Diana’s death seemed, at least for a time, to pull us out of our collective obsession with celebrity voyeurism, convincing us that there were real people with real traumas behind the papped photographs splashed across newspaper front pages. Diana was no longer just an image casually exploited to sell papers, but a human being with growing children and a significant amount of inner turmoil.
In Diana & Me, when Collette’s character begins to see the ruthless, ugly fakery behind the stories she so gleefully consumes in her favourite magazines, the film becomes a far more ambitious, even profound work. At least for its era.
Judged today, it feels very much of its time, a fact driven home by a soundtrack made up of the archaic likes of Supergrass and the Brand New Heavies, a cameo by Kylie Minogue in her post-Nick Cave grunge era, and a London captured smack in the middle of Cool Britannia. But it’s also sweet and nostalgic; no Notting Hill, but certainly a Martha Meet Daniel, Frank and Laurence. You might have to Google that last one.
After those emergency reshoots at Kensington Palace, Diana & Me did eventually get an Australian release date, opening in cinemas shortly before Christmas of 1997. But it met with mixed reviews and low box office, Parker is now uncertain whether Village Roadshow genuinely had faith in it finding an audience. International distributors were also largely put off by the spectre of the real-life Diana and the outpouring of grief felt worldwide, and few wanted it on their hands.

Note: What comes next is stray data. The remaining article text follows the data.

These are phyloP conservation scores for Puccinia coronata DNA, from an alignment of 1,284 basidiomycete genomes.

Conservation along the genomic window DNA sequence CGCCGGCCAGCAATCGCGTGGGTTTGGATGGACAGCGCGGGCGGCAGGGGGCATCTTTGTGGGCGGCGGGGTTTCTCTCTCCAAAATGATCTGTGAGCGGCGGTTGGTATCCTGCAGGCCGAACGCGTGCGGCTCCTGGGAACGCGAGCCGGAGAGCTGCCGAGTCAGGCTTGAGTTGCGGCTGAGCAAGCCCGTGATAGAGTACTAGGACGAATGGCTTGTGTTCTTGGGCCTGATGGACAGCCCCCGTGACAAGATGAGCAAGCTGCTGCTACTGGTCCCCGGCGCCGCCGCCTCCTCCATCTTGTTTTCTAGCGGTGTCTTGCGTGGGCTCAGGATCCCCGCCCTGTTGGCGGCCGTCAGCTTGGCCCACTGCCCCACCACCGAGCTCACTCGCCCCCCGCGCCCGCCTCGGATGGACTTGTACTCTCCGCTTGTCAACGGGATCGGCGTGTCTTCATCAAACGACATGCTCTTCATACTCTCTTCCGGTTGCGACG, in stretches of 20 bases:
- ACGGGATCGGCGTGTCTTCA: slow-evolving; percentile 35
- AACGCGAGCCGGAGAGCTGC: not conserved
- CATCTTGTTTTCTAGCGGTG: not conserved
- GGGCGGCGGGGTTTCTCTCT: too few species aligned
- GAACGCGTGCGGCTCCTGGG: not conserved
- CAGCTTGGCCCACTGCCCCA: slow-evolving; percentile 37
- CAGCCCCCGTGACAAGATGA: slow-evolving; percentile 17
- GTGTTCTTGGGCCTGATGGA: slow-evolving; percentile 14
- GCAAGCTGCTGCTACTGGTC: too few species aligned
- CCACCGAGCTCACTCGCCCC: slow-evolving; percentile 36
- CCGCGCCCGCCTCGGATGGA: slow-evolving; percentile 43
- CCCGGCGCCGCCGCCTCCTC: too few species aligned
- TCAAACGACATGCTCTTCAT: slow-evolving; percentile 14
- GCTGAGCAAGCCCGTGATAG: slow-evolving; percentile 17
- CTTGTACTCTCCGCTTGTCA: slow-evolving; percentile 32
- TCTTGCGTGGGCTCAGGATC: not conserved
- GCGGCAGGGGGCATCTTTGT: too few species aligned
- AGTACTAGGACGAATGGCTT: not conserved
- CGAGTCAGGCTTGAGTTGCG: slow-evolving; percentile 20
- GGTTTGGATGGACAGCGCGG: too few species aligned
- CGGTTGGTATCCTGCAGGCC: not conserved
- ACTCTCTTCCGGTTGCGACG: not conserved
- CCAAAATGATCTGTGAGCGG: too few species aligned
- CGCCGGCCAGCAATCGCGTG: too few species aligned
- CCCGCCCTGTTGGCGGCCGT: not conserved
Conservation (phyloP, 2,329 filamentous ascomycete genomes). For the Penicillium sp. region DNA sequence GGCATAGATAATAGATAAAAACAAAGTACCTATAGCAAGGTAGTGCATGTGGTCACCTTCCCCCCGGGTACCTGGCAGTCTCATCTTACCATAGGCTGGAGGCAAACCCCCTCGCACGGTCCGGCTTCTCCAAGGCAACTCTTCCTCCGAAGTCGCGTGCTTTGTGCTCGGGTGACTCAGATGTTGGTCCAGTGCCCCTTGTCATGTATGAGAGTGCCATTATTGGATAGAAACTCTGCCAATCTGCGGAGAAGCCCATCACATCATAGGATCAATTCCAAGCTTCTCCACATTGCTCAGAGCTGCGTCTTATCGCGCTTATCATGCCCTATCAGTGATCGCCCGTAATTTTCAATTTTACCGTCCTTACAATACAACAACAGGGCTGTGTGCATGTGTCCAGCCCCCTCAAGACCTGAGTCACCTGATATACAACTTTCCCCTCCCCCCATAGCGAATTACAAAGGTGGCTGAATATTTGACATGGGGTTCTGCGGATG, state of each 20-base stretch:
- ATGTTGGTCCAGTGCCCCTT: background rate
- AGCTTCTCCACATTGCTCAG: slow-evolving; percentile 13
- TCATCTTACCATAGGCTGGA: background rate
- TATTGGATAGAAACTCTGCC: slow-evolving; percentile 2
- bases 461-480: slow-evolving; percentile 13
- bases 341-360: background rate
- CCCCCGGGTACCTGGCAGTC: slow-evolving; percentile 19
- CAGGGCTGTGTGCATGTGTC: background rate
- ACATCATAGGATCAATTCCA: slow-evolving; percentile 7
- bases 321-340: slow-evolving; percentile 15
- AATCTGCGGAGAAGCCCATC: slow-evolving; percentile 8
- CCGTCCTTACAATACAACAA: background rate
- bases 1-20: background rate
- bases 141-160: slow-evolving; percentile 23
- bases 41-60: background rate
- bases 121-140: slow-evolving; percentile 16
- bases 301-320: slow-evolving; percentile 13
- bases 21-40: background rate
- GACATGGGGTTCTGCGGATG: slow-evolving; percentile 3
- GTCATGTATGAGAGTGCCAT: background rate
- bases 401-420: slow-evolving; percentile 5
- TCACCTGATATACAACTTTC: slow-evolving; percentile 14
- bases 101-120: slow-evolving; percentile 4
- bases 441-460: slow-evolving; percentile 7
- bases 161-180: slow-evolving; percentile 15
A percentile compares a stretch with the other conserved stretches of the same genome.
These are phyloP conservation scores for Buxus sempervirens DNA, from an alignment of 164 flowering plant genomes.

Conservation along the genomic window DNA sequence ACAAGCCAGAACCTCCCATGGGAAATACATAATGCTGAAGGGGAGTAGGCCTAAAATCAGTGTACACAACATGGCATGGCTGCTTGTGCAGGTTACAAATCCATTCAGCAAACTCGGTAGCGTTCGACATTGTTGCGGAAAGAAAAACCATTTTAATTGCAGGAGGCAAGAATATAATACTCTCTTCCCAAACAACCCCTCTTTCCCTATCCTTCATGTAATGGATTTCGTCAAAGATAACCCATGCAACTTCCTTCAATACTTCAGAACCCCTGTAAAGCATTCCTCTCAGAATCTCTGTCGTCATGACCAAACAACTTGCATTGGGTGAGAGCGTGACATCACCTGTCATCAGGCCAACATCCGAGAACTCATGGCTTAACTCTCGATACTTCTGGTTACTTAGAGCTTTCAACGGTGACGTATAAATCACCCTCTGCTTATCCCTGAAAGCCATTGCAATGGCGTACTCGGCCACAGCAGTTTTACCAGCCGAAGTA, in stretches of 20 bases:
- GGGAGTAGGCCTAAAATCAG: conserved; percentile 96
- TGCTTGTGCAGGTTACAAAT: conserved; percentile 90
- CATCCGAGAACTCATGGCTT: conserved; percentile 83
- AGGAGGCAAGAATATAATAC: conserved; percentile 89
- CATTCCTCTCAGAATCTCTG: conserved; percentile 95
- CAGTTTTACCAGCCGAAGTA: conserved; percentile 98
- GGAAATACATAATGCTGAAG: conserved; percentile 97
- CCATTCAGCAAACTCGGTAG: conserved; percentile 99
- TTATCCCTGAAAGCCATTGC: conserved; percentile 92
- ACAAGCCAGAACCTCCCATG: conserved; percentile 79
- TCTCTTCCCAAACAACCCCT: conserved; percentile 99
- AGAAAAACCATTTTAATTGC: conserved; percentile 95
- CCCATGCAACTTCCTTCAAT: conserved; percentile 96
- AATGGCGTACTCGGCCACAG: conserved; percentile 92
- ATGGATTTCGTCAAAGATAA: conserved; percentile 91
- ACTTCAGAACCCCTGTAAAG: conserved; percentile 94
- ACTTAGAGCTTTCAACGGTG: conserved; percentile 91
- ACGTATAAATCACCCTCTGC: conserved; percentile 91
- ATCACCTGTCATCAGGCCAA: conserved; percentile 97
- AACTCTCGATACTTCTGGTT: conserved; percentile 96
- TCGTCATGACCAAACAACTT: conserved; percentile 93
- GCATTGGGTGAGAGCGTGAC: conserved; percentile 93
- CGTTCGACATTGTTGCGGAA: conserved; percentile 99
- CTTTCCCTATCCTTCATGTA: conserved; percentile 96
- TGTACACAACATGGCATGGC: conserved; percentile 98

“I just don’t think there was any appetite,” Parker says. “I did sense that, particularly in the UK.”
According to IMDb, the film did eventually debut on British television in late 2000, but has never received a VHS or DVD release on our shores. It hasn’t at all seen the light of day in the United States, and can currently only be purchased on obscure European DVDs unearthed from the German marketplace. But Parker is hopeful that it’ll one day find an audience.
“Whereas most films continue to have a life, this one is almost impossible to get your hands on,” he says. “It’s a little bit of an enigma, I suppose. But I’d like to see it out there. I think we made quite a good film if you separate yourself from the actual event that happened.”
It took us a while to regroup and go, ‘What are we going to do about this?’ Because we sure as hell couldn’t release it as it was.” David Parker, director
Princess Diana at a ceremony at Red Cross headquarters in Washington to call for a global ban on anti-personnel landmines on June 17, 1997.